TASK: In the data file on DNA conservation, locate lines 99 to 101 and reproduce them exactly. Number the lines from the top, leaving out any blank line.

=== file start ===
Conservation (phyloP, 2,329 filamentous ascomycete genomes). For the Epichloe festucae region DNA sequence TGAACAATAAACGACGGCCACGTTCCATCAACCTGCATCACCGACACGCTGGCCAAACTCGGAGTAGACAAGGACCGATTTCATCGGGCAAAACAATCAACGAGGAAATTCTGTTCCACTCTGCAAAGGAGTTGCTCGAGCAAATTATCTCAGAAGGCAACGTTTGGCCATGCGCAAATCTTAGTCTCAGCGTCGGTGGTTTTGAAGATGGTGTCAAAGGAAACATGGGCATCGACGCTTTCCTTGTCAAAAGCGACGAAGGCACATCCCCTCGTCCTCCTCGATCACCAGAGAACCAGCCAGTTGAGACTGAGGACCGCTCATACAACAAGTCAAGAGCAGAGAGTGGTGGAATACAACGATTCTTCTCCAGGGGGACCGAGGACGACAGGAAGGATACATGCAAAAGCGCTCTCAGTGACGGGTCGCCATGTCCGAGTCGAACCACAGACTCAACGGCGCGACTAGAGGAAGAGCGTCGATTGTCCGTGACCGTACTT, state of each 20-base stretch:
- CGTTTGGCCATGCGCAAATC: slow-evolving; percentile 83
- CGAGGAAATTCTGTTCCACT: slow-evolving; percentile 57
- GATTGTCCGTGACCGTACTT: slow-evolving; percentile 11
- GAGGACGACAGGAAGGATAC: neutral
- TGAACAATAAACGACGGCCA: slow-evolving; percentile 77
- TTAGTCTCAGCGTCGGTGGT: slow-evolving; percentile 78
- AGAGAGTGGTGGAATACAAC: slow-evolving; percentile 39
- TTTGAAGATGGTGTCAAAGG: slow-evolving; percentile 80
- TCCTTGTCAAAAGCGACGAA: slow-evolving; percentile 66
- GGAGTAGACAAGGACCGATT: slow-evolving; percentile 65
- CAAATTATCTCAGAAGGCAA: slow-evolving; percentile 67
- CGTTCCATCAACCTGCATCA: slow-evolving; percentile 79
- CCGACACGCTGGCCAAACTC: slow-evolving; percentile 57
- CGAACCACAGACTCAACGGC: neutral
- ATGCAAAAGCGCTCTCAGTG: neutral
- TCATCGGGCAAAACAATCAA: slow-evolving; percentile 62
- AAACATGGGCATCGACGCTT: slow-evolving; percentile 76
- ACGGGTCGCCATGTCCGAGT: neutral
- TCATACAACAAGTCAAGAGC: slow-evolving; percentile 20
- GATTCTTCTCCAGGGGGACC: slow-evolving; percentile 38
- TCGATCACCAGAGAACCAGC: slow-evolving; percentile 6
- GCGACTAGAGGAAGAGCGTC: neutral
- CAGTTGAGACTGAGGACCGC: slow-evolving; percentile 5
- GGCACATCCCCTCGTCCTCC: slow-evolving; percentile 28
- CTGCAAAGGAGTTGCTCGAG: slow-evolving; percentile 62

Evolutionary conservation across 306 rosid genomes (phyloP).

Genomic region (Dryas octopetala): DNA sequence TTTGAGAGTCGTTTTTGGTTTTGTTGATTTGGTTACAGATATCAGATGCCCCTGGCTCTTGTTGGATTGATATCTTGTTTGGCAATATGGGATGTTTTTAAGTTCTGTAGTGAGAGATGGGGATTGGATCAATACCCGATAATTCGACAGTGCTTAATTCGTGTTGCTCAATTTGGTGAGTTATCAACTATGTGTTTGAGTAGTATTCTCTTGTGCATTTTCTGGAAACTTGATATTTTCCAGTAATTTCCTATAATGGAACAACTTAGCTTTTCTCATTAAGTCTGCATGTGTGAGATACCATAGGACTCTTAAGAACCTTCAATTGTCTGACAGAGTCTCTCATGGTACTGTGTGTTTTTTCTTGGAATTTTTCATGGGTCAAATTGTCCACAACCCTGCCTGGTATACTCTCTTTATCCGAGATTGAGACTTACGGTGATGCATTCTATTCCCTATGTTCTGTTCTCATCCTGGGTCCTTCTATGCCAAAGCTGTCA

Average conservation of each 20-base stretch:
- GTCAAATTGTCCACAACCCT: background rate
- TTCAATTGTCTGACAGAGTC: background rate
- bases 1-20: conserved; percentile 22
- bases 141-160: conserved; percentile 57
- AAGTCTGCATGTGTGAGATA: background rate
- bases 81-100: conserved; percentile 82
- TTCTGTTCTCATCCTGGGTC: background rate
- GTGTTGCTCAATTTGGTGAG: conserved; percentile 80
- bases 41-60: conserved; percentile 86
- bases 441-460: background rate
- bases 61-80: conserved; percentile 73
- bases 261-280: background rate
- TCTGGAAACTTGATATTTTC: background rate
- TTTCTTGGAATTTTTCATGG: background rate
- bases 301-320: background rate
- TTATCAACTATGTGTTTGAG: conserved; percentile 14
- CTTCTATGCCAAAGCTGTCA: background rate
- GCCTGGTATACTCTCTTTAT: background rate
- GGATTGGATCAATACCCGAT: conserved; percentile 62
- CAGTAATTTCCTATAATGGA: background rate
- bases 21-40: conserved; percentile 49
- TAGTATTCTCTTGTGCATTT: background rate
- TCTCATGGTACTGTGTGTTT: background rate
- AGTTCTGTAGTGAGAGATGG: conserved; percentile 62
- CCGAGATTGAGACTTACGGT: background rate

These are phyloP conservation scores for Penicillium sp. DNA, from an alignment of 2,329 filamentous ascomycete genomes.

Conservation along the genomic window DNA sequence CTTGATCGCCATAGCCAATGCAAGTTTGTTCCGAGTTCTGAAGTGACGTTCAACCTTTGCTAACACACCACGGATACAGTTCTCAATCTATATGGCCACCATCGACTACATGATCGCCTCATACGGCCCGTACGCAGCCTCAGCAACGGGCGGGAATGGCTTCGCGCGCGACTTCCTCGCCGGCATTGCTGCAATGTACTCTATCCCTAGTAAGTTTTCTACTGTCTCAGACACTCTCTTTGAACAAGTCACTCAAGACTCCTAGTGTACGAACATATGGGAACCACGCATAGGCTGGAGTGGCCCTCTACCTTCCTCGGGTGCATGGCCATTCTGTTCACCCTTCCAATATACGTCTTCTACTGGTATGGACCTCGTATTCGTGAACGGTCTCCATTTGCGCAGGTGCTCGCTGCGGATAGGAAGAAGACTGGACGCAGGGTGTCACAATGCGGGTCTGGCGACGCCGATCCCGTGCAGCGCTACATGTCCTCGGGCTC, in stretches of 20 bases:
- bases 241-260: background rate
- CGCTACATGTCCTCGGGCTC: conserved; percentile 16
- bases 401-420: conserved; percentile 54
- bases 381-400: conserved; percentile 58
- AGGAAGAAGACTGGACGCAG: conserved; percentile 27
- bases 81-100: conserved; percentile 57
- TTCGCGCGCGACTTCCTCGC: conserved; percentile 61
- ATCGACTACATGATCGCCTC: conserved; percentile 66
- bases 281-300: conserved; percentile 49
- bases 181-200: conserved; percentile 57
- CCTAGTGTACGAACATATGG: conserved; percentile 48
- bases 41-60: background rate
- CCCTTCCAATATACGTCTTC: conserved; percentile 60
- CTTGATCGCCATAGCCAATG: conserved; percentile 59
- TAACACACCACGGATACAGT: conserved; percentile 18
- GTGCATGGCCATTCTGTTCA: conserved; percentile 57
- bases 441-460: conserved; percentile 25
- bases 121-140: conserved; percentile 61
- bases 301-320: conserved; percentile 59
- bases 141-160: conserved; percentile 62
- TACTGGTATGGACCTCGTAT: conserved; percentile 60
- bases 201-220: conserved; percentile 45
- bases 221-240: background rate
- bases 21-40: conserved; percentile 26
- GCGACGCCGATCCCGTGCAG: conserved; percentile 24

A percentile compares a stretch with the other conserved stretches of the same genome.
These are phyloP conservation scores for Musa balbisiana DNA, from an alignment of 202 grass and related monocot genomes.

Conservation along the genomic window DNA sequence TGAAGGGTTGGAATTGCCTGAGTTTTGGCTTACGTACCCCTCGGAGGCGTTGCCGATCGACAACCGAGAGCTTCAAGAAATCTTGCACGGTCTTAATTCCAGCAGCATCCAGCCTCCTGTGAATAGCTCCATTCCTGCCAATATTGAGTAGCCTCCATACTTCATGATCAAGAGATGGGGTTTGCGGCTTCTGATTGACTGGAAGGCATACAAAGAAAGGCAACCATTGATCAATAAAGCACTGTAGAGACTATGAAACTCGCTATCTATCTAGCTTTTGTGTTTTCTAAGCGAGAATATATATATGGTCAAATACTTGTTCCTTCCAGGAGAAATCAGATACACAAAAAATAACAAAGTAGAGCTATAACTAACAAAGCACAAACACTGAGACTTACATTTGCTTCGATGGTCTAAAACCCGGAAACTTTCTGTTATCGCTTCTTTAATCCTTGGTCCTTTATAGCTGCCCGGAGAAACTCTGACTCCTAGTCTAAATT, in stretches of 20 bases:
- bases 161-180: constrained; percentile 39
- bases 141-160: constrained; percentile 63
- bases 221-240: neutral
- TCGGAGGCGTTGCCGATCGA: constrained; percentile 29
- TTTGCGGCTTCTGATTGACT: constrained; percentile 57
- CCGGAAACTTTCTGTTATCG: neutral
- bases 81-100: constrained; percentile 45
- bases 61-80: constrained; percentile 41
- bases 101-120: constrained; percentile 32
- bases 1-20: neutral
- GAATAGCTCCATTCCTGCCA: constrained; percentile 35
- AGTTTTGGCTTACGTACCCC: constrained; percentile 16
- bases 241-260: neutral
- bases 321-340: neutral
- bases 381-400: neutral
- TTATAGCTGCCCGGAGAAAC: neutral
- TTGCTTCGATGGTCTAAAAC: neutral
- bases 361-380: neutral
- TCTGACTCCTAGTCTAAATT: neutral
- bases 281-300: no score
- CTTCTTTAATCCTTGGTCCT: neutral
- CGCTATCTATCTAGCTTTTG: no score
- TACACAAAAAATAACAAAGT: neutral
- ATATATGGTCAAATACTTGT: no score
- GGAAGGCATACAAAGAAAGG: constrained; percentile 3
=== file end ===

- bases 381-400: neutral
- TTATAGCTGCCCGGAGAAAC: neutral
- TTGCTTCGATGGTCTAAAAC: neutral